There are great things to see and explore - but it's a slower learning-curve than we're prepared for. Well - for many people at least. Glad to see you didn't get exasperated and retreat! You'll surely be delighted at how incredible things will become. And to help you on your way, I'll link you to a free software-program to identify many of those 'slow-moving lights' we often see go past our eyepieces - man-made satellites:

https://sourceforge.net/projects/previsat/

Just read the introductions and keep it updated when needed. I once saw the International Space Station - which I wasn't looking for - go through my eyepiece on a 12" telescope. Nearly knocked me out of my boots! It looked as big as a freight-train!

Enjoy! And feel free with any questions -

Dave

 

Homer-Simpson-Doh.jpg.8b51f004c880819972b8e0a5aeed90d9.jpg

 

 

Edited by Dave In Vermont
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Hi there,

the sky is vast and it is easy to get lost.  Stu is right, you need to align your red dot finder with your telescope field of view. Do it in daylight with a distant object centred in the main telescope field of view, then adjust the red dot finder screw adjusters until it is also centred on the same object. 

I have also fitted a right angled finder scope with an illuminated reticule - if you align it in a similar way in day light, you can use the following sequence to find your way around.

1. Point the red dot finder at a nearby bright star.

2. Look through the finder scope and compare the surrounding star pattern with that shown on a star app like Sky Safari or Stellarium.  I find this easier than a star atlas although Turn Left at Orion is an excellent book for giving you a realistic picture of what to expect to see.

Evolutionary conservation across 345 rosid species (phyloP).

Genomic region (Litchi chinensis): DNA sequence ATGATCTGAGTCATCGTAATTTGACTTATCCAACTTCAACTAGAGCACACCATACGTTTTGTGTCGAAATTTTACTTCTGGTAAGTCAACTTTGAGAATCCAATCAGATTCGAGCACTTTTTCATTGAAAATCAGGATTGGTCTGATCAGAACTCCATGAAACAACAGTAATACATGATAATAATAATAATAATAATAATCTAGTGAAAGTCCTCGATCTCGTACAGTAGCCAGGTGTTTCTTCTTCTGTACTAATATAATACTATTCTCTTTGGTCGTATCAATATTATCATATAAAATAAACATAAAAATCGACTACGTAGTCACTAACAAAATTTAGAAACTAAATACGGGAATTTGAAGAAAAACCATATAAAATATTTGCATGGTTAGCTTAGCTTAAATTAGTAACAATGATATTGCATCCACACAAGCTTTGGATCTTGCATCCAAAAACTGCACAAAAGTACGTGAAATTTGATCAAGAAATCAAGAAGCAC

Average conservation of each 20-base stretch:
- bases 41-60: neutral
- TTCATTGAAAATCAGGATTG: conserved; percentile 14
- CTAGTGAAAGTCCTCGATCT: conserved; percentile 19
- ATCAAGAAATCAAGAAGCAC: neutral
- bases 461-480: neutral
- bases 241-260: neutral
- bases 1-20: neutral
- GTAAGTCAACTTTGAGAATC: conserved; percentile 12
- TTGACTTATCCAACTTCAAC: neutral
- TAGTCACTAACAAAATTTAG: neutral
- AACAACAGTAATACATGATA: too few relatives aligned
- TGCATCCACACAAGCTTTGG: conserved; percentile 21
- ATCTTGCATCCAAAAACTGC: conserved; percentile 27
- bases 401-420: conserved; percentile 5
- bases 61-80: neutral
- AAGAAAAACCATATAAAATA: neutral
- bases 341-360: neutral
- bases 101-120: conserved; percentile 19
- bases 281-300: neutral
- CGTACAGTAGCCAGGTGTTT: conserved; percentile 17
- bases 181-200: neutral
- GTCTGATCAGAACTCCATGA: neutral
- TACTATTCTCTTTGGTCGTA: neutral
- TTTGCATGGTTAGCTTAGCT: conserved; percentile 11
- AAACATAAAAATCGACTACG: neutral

3. Slowly move the scope hopping from each star pattern to the next as identified in your view finder. 

4. When you are close to the object you want to see, switch to your 26mm eyepiece.  Remember, that what you are seeing now through the 26mm eyepiece is upside down.

There is a good video here of fitting a right angled viewfinder to a Lightbridge.  You will need to increase your weights to keep the scope from dipping with the new finder scope attached.

Good Luck! :thumbsup:

John

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I must be the only person not to be disappointed!

I was primed by memories of a 2" (!) reflector when I was a teenager and a planet and the moon that rapidly rushed out of my filed of view.

So I was pretty gobsmacked by being able to see moons of Jupiter and the red spot, the rings of Saturn, the Pleiades and Hyades hanging like jewels in the sky, the infinity of tiny craters on the moon, and seeing the Andromeda galaxy. Sadly I struggle with eyepieces, so decent viewing is largely limited to these 'easy' objects and I am more into imaging.

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Posted (edited)

44 minutes ago, Stub Mandrel said:

I must be the only person not to be disappointed!

 

Nope.

Hesitated for many years before purchasing a smallish telescope (130p Heritage). Before that I was satisfied with binoculars, naked eye observations and Reading astronomy.

I really had low expectations of what I could see through a low priced (or any amateur) telescope, partly due to the enormously distances in Cosmos.

Just like you, I was overwhelmed With views of Jupiter, Saturn, Mars, clusters like Pleiades, Hyades and the Auriga ones. M51 also looked far better than I ever would expect from a small telescope.